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Clinical Moves for CRISPR

CRISPR Therapeutics, the biotech firm founded by CRISPR researcher Emmanuelle Charpentier, now at the Max Planck Institute for Infection Biology, is submitting paperwork in Europe and the US to embark on clinical trials, Wired reports.

The company has asked European regulators to be able to conduct a trial on treating beta thalassemia and plans to file an investigational new drug application for sickle cell disease with US regulators in early 2018, Wired adds. It notes that both conditions stem from mutations in the HBB gene, which encodes the beta-globin subunit of hemoglobin. The company's treatment approach doesn't focus on fixing that gene but ramping up the expression of another, fetal hemoglobin, which usually ceases production six months after birth. In August, CRISPR Therapeutics' Samarth Kulkarni told Technology Review that they were able to successfully modify 85 percent of the stem cells they isolated from patients to make healthy red blood cells.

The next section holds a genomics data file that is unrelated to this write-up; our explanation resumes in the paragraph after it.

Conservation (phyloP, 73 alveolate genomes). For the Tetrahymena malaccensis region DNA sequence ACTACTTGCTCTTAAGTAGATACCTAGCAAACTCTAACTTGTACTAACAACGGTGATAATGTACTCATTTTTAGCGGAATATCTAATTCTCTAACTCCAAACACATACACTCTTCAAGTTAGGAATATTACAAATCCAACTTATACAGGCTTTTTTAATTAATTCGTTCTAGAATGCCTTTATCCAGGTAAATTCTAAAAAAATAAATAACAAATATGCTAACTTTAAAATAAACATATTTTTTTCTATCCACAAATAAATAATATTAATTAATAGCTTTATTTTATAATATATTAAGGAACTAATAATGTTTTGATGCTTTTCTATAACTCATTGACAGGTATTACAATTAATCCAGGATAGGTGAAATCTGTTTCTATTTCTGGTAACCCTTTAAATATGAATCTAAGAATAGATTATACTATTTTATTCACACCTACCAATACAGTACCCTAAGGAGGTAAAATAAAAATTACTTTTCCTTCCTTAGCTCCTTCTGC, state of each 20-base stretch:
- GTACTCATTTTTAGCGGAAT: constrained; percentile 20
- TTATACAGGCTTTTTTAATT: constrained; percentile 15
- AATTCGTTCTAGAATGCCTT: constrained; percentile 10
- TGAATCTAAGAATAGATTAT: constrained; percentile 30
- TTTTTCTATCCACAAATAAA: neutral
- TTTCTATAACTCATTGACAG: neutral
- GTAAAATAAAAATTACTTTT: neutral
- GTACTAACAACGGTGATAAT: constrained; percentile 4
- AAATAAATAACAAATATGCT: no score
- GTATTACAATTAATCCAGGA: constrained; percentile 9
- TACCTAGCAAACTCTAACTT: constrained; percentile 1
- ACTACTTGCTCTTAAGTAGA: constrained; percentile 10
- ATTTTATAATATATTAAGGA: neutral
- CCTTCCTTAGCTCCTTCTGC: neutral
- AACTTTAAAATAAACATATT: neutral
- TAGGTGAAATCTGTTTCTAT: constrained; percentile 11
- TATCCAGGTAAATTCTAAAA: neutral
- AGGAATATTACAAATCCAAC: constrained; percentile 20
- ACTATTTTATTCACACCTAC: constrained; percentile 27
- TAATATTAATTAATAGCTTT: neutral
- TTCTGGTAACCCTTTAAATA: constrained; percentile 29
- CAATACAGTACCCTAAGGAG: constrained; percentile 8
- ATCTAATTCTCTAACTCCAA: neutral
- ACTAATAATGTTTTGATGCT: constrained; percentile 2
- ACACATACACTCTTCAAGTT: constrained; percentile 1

Wired notes that other CRISPR-based companies are also moving toward clinical trials. Being the first to do so "isn't just about bragging rights; being first could be a big boon to building out a business, and a proper pipeline," it adds.